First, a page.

July 24, 2014

Blogs

Peter G. Peterson Foundation Fiscal Internship Program Summer of 2011

I’m thrilled to announce that The Concord Coalition is laying the groundwork for the 2011 session of The Peter G. Peterson Foundation Fiscal Internship Program. Piloted last year, this program awards stipend-supported internships focused on fiscal issues at different public policy institutions around Washington, DC. While each intern works on their own project with a scholar at a hosting institution, all students in the program come together once a week over the 10-week session for a seminar with a participating organization.

Social Security Cash Deficits are Here to Stay

A flurry of commentary greeted the unsurprising news last week that Social Security is paying out more than it is taking in. According to the Congressional Budget Office (CBO), the Social Security cash deficit for 2010 was $37 billion and will rise to $45 billion this year. The one-year payroll tax holiday enacted in December would actually leave the 2011 deficit much larger ($130 billion), but general revenues will be credited to Social Security to make up for the loss of payroll tax income.

With Medicare, You Get Substantially More Than You Pay For

Urban Institute scholar Gene Steuerle has run the numbers and found that for Medicare, retirees are getting a really good deal.

In a fascinating set of calculations, Steuerle and colleague Stephanie Rennane, looked at both Social Security and Medicare and estimated the levels of benefits relative to taxes (and premiums for Medicare) paid for many different levels of income and years of retirement.

It’s Official: U.S. Fiscal Policy is Unsustainable

With the ink barely dry on a $858 billion tax cut and emergency spending bill, lawmakers were hit with an official reminder last week that steps to rein in the nation’s growing debt cannot be postponed much longer.

According to the 2010 Financial Report of the U.S.

From a Budgetary Perspective, the Health Care Individual Mandate is Not Severable

The legal term severable normally gets little notice outside the world of constitutional law -- yet now it has become a big buzzword amongst health care analysts and federal budget wonks. The reason has to do with the numerous legal challenges to the Accountable Care Act's individual mandate to purchase health insurance. 

The Rough Common Ground

By now we've seen a number of proposals for fiscal sustainability from groups with very different perspectives.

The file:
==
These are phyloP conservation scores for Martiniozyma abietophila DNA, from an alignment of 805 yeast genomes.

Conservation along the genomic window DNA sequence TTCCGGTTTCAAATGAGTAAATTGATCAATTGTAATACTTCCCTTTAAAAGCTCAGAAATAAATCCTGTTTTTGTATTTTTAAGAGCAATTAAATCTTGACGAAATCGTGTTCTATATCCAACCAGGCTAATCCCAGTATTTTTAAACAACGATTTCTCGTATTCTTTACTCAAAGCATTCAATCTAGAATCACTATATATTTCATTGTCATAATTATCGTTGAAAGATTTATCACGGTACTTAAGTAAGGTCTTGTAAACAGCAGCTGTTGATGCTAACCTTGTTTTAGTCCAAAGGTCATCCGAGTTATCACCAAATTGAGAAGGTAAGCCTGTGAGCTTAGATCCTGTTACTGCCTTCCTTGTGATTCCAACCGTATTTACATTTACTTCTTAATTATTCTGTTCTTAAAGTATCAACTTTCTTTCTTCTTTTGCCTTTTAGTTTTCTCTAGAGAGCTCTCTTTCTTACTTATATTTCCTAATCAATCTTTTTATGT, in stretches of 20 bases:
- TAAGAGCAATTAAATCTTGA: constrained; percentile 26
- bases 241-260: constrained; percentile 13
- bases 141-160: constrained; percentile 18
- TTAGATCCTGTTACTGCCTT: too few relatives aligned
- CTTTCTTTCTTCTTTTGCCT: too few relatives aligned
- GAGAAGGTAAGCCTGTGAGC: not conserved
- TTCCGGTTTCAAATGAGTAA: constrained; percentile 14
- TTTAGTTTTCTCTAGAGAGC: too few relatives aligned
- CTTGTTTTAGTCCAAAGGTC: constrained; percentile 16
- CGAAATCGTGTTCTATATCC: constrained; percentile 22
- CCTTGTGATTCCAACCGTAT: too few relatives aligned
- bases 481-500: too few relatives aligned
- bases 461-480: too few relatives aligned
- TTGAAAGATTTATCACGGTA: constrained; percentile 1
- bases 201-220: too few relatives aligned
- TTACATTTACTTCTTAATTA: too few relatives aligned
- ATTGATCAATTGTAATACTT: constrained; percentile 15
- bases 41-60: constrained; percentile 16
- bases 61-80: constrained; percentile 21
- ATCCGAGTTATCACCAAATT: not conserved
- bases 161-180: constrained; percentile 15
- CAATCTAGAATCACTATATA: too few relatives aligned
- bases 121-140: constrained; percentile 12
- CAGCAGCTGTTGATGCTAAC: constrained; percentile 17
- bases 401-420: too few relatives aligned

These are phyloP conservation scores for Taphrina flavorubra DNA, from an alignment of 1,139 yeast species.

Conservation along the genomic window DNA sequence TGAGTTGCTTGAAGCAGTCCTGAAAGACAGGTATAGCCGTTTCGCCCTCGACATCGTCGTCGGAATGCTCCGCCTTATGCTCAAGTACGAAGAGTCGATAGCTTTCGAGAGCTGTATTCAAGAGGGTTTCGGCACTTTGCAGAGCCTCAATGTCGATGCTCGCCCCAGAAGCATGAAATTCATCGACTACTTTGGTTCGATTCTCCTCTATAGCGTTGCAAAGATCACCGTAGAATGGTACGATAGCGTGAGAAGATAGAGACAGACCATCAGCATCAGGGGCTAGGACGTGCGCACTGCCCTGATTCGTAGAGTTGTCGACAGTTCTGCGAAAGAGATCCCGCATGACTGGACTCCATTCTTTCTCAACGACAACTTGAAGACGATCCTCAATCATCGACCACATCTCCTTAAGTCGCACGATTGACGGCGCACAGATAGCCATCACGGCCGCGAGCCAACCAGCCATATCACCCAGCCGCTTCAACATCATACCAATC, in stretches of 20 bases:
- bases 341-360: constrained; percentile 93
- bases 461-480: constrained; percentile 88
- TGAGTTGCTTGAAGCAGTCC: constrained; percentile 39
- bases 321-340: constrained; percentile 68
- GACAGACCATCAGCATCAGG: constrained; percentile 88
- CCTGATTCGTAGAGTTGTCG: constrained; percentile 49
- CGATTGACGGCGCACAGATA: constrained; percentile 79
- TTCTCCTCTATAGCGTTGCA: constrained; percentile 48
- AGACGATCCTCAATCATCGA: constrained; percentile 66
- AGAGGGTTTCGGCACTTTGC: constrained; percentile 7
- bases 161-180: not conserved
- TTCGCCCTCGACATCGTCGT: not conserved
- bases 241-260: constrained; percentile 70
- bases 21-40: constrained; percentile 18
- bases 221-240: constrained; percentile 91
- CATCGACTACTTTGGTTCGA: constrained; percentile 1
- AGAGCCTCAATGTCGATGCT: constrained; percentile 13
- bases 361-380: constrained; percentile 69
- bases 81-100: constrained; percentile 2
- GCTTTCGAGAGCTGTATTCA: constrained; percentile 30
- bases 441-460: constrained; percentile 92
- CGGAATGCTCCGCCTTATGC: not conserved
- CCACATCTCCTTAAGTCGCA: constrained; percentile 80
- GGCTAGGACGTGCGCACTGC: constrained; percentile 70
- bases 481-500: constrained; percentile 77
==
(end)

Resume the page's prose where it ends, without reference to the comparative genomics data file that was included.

Politically Popular Options Aren’t Enough for Serious Deficit Reduction

My least favorite argument in deficit reduction debates is that a particular option can’t be chosen because it is too unpopular. If that criterion is strictly applied, we might as well fold our tents and wait for the inevitable fiscal crisis because we’ll never eliminate trillion-dollar deficits with “popular” options.

A Sense of Urgency About the Nation's Fiscal Challenges

When a panel of fiscal experts took the stage at The Concord Coalition’s annual Economic Patriots Dinner last week, nobody was expecting a lot of happy talk about the federal debt. But the immediate sense of urgency may have caught some listeners off-guard, with one panelist -- Robert Rubin, former Treasury secretary -- warning about a possible “implosion” if large numbers of investors suddenly lost confidence in the United States.

Writing House Republican Budget Will Be No Tea Party

The problem with campaign rhetoric is that you’re stuck with it if you win.

The danger is that people might just believe you can really do all the wondrous things you promise and if you don’t deliver, they get angry. That, in part, helps to explain what happened to President Obama and congressional Democrats last week.

Now, it’s the Republicans’ turn to see if they can live up to their campaign rhetoric. On the fiscal front, they have set a very high bar for themselves.

Welcome to Washington

By the end of the week, the political landscape in Washington will have changed. We will have a new Congress and attention will quickly turn to the 2012 presidential contest.

Yet, regardless of who ends up in charge of Congress, or who begins making frequent trips to Iowa and New Hampshire, certain facts will remain the same.